A simple score means no more playing with fire.
Up until now, the probability that any given house will burn down in a wildfire has been largely hidden from public view — a matter of guesswork on behalf of homeowners, and secret assessments leveled by insurance companies. But a new tool has changed that overnight, giving everyone and anyone access to high quality fire risk data on every property in the country.
- The Fire Factor was developed by the First Street Foundation, a nonprofit known for its sophisticated flood mapping. The program employs the same type of catastrophic modeling used by the insurance industry to give every home a simple Fire Factor score from 1-10. The score measures fire risk over the next 30 years, or the length of an average mortgage.
- The score will be attached to every listing on Realtor.com, and may eventually become standard across the MLS. But you can look up the Fire Factor for any property, off-market or on, simply by entering the address on RiskFactor.com. That information can and should be used to inform homebuyers, and may have some effect on home values and the market at large.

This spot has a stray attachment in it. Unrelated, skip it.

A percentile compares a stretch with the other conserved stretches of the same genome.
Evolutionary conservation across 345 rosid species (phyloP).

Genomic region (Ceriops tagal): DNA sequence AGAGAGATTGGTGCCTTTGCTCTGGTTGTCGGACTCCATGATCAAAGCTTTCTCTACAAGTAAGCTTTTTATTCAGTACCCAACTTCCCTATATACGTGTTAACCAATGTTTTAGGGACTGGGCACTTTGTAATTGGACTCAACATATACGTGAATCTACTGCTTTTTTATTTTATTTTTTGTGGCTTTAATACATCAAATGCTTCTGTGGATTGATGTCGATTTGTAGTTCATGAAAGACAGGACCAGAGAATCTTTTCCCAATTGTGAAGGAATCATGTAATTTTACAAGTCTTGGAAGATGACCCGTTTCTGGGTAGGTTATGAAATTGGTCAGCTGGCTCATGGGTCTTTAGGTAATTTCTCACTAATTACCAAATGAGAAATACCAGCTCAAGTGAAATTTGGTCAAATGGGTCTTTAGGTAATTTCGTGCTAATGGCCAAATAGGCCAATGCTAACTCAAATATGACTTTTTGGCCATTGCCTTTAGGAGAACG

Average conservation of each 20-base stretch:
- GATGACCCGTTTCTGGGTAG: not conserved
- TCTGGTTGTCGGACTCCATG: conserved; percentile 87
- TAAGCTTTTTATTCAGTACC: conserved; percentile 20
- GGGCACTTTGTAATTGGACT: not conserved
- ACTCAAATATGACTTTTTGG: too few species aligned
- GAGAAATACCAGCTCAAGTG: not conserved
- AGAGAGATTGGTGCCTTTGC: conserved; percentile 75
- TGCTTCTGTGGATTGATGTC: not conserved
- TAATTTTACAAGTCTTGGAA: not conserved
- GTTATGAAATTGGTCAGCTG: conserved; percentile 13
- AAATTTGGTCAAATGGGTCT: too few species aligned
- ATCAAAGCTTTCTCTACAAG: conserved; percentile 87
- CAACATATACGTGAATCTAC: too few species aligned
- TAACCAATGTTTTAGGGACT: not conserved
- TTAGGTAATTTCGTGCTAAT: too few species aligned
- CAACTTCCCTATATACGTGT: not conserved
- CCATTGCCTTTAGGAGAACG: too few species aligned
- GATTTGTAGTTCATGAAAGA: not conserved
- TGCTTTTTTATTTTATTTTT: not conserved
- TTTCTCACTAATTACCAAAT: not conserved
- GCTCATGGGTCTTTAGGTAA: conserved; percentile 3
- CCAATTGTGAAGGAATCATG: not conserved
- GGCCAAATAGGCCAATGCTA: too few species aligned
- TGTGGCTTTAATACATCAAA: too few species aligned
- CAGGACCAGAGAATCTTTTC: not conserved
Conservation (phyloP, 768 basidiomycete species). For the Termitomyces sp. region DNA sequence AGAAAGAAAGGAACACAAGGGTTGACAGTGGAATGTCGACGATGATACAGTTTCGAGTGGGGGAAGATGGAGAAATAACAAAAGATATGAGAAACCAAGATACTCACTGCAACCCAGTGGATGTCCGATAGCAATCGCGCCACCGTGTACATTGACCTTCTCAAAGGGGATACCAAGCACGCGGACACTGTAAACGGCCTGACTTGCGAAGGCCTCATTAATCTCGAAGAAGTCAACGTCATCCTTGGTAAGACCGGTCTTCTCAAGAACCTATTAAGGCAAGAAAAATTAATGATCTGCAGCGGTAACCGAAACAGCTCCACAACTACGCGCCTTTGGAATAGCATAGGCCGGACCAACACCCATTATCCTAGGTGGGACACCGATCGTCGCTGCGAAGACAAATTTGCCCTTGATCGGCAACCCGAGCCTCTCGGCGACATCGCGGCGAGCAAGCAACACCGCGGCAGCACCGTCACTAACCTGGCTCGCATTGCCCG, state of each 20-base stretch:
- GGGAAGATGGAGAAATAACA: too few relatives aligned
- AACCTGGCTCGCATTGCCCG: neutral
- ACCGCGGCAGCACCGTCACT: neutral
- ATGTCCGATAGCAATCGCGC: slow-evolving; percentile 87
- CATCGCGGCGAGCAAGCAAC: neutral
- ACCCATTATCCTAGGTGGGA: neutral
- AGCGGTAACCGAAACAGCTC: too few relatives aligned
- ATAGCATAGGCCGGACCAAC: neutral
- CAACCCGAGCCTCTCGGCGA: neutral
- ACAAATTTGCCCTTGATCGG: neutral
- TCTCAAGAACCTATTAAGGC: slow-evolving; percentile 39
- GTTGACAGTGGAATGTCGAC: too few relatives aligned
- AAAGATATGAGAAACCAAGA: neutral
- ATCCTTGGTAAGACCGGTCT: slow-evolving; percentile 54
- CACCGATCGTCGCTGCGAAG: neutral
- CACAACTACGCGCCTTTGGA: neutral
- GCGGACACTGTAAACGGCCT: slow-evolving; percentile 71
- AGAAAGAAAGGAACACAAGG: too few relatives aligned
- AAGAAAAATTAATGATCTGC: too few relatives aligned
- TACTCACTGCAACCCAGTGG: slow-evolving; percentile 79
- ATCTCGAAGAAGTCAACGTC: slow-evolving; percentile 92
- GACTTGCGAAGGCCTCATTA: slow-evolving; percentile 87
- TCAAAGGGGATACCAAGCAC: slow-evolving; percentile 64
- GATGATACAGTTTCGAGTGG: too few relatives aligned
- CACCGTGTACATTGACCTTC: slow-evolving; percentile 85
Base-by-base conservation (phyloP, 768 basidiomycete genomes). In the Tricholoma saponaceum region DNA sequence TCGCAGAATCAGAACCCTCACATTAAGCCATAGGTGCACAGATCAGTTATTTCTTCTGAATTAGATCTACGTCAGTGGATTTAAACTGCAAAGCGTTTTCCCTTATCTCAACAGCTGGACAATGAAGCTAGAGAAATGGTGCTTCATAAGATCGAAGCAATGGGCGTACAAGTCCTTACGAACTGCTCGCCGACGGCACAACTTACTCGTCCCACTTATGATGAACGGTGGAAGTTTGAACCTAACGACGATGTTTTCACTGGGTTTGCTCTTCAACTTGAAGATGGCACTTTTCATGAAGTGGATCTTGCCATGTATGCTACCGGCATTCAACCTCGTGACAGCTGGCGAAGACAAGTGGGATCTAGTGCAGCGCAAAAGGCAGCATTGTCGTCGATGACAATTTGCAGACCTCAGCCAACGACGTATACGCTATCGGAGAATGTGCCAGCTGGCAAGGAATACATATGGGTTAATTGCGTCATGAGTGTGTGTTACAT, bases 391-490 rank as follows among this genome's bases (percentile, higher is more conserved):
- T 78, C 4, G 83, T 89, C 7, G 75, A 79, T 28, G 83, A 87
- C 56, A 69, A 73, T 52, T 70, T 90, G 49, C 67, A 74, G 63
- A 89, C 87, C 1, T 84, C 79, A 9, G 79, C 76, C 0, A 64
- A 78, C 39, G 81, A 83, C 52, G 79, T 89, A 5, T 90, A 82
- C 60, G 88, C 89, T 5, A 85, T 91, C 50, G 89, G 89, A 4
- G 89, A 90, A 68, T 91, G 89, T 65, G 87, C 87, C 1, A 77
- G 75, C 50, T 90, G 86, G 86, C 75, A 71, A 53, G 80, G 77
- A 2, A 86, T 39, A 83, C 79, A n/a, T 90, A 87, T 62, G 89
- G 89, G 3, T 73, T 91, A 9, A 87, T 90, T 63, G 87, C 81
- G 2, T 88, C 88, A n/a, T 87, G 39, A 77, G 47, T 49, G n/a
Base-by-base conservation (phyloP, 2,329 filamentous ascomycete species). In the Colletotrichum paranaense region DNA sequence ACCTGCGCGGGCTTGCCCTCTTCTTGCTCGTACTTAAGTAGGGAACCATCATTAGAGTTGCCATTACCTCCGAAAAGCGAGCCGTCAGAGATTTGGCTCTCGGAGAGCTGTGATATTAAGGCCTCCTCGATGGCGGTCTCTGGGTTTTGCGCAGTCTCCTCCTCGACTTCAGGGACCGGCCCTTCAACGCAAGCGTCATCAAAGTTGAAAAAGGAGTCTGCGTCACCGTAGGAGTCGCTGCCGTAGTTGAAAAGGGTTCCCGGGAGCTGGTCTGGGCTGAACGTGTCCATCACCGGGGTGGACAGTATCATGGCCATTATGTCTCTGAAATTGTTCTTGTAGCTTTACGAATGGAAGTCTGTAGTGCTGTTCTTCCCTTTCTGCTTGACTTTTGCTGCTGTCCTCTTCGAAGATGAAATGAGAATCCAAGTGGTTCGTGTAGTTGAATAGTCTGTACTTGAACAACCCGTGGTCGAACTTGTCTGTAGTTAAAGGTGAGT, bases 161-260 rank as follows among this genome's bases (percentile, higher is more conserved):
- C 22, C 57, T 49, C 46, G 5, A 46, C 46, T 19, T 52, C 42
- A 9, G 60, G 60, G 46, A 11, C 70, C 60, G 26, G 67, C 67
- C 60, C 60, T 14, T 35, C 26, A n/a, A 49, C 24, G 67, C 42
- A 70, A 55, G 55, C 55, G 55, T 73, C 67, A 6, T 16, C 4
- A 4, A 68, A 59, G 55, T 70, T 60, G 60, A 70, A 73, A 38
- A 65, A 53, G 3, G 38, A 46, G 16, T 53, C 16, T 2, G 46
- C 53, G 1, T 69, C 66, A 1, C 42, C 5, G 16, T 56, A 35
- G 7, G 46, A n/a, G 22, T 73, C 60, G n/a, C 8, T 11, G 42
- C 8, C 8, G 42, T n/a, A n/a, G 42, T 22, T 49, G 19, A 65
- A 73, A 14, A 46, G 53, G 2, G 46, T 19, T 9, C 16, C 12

- The model has already turned up some interesting data. Areas of the country not associated with wildfire activity — places like Texas, Florida, Mississippi — will face some of the biggest increases in fire danger in the coming years. California’s risk is of course off the charts, but that risk varies greatly property by property. Many people may be surprised to find that the home they own or want to buy is actually less vulnerable than it seems.
Either way, with wildfires now an urgent and obvious threat to homes across the country, it’s better to know. And now you can.
Read more at Axios: Where Homes Will Face the Most Fire Risk in the Next 30 Years
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